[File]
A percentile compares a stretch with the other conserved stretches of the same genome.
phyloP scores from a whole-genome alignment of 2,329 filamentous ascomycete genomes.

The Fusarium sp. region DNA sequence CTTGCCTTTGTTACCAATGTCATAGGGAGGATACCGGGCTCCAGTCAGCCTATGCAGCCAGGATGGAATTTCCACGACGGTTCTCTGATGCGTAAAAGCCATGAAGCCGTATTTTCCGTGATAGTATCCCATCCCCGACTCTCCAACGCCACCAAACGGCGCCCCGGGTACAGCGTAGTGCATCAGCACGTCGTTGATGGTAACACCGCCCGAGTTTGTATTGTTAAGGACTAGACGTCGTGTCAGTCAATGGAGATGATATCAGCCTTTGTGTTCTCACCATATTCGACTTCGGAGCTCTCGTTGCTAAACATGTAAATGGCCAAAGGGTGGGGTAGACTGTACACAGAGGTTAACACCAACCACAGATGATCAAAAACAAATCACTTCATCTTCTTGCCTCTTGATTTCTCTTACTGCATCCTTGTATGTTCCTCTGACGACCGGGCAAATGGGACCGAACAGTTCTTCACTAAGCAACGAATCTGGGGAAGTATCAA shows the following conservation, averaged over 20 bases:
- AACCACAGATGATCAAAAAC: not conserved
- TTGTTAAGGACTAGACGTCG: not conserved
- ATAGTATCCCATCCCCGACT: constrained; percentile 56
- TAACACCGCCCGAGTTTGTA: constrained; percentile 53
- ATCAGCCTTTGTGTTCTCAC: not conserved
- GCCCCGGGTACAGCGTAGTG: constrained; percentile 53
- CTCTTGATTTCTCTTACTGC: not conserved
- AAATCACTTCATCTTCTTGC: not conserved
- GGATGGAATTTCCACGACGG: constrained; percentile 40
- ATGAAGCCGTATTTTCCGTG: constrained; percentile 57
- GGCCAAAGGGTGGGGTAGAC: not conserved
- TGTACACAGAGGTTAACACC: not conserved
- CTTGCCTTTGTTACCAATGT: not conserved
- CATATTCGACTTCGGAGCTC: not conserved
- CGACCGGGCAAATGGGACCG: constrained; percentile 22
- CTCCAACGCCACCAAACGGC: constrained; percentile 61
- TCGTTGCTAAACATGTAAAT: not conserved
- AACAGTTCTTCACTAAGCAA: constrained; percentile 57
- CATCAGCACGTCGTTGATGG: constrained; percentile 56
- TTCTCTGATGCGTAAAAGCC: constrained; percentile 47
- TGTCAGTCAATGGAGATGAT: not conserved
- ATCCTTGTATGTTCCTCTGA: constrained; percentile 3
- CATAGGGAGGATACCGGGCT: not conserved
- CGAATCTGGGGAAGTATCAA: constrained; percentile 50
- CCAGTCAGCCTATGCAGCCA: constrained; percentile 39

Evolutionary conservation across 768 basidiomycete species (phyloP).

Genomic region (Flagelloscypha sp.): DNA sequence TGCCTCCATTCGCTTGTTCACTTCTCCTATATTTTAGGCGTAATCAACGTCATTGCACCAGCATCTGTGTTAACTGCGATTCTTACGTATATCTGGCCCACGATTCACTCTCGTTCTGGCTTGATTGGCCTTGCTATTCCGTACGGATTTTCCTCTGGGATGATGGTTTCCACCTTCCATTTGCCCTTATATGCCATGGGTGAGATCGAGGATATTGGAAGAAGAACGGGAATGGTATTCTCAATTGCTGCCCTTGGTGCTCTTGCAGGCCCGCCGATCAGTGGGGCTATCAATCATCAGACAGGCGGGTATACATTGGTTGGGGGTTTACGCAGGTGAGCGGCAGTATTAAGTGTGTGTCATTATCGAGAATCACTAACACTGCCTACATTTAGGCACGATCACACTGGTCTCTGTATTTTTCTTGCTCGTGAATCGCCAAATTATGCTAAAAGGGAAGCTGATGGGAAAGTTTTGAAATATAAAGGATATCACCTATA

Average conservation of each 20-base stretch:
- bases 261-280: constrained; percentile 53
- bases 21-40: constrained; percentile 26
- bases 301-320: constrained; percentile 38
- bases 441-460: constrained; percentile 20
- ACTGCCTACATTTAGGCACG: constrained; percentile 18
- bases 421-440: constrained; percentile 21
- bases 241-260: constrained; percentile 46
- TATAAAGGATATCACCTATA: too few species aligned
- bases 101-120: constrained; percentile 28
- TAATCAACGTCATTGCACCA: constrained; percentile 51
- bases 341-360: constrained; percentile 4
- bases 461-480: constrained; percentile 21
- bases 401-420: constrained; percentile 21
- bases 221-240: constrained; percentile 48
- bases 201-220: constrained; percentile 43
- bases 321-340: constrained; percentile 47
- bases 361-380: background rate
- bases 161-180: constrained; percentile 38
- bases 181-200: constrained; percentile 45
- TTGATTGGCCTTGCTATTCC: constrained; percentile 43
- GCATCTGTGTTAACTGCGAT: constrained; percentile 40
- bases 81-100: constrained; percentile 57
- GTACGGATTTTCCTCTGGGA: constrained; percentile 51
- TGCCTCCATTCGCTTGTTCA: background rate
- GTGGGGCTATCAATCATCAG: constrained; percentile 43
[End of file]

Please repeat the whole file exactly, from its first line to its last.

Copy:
A percentile compares a stretch with the other conserved stretches of the same genome.
phyloP scores from a whole-genome alignment of 2,329 filamentous ascomycete genomes.

The Fusarium sp. region DNA sequence CTTGCCTTTGTTACCAATGTCATAGGGAGGATACCGGGCTCCAGTCAGCCTATGCAGCCAGGATGGAATTTCCACGACGGTTCTCTGATGCGTAAAAGCCATGAAGCCGTATTTTCCGTGATAGTATCCCATCCCCGACTCTCCAACGCCACCAAACGGCGCCCCGGGTACAGCGTAGTGCATCAGCACGTCGTTGATGGTAACACCGCCCGAGTTTGTATTGTTAAGGACTAGACGTCGTGTCAGTCAATGGAGATGATATCAGCCTTTGTGTTCTCACCATATTCGACTTCGGAGCTCTCGTTGCTAAACATGTAAATGGCCAAAGGGTGGGGTAGACTGTACACAGAGGTTAACACCAACCACAGATGATCAAAAACAAATCACTTCATCTTCTTGCCTCTTGATTTCTCTTACTGCATCCTTGTATGTTCCTCTGACGACCGGGCAAATGGGACCGAACAGTTCTTCACTAAGCAACGAATCTGGGGAAGTATCAA shows the following conservation, averaged over 20 bases:
- AACCACAGATGATCAAAAAC: not conserved
- TTGTTAAGGACTAGACGTCG: not conserved
- ATAGTATCCCATCCCCGACT: constrained; percentile 56
- TAACACCGCCCGAGTTTGTA: constrained; percentile 53
- ATCAGCCTTTGTGTTCTCAC: not conserved
- GCCCCGGGTACAGCGTAGTG: constrained; percentile 53
- CTCTTGATTTCTCTTACTGC: not conserved
- AAATCACTTCATCTTCTTGC: not conserved
- GGATGGAATTTCCACGACGG: constrained; percentile 40
- ATGAAGCCGTATTTTCCGTG: constrained; percentile 57
- GGCCAAAGGGTGGGGTAGAC: not conserved
- TGTACACAGAGGTTAACACC: not conserved
- CTTGCCTTTGTTACCAATGT: not conserved
- CATATTCGACTTCGGAGCTC: not conserved
- CGACCGGGCAAATGGGACCG: constrained; percentile 22
- CTCCAACGCCACCAAACGGC: constrained; percentile 61
- TCGTTGCTAAACATGTAAAT: not conserved
- AACAGTTCTTCACTAAGCAA: constrained; percentile 57
- CATCAGCACGTCGTTGATGG: constrained; percentile 56
- TTCTCTGATGCGTAAAAGCC: constrained; percentile 47
- TGTCAGTCAATGGAGATGAT: not conserved
- ATCCTTGTATGTTCCTCTGA: constrained; percentile 3
- CATAGGGAGGATACCGGGCT: not conserved
- CGAATCTGGGGAAGTATCAA: constrained; percentile 50
- CCAGTCAGCCTATGCAGCCA: constrained; percentile 39

Evolutionary conservation across 768 basidiomycete species (phyloP).

Genomic region (Flagelloscypha sp.): DNA sequence TGCCTCCATTCGCTTGTTCACTTCTCCTATATTTTAGGCGTAATCAACGTCATTGCACCAGCATCTGTGTTAACTGCGATTCTTACGTATATCTGGCCCACGATTCACTCTCGTTCTGGCTTGATTGGCCTTGCTATTCCGTACGGATTTTCCTCTGGGATGATGGTTTCCACCTTCCATTTGCCCTTATATGCCATGGGTGAGATCGAGGATATTGGAAGAAGAACGGGAATGGTATTCTCAATTGCTGCCCTTGGTGCTCTTGCAGGCCCGCCGATCAGTGGGGCTATCAATCATCAGACAGGCGGGTATACATTGGTTGGGGGTTTACGCAGGTGAGCGGCAGTATTAAGTGTGTGTCATTATCGAGAATCACTAACACTGCCTACATTTAGGCACGATCACACTGGTCTCTGTATTTTTCTTGCTCGTGAATCGCCAAATTATGCTAAAAGGGAAGCTGATGGGAAAGTTTTGAAATATAAAGGATATCACCTATA

Average conservation of each 20-base stretch:
- bases 261-280: constrained; percentile 53
- bases 21-40: constrained; percentile 26
- bases 301-320: constrained; percentile 38
- bases 441-460: constrained; percentile 20
- ACTGCCTACATTTAGGCACG: constrained; percentile 18
- bases 421-440: constrained; percentile 21
- bases 241-260: constrained; percentile 46
- TATAAAGGATATCACCTATA: too few species aligned
- bases 101-120: constrained; percentile 28
- TAATCAACGTCATTGCACCA: constrained; percentile 51
- bases 341-360: constrained; percentile 4
- bases 461-480: constrained; percentile 21
- bases 401-420: constrained; percentile 21
- bases 221-240: constrained; percentile 48
- bases 201-220: constrained; percentile 43
- bases 321-340: constrained; percentile 47
- bases 361-380: background rate
- bases 161-180: constrained; percentile 38
- bases 181-200: constrained; percentile 45
- TTGATTGGCCTTGCTATTCC: constrained; percentile 43
- GCATCTGTGTTAACTGCGAT: constrained; percentile 40
- bases 81-100: constrained; percentile 57
- GTACGGATTTTCCTCTGGGA: constrained; percentile 51
- TGCCTCCATTCGCTTGTTCA: background rate
- GTGGGGCTATCAATCATCAG: constrained; percentile 43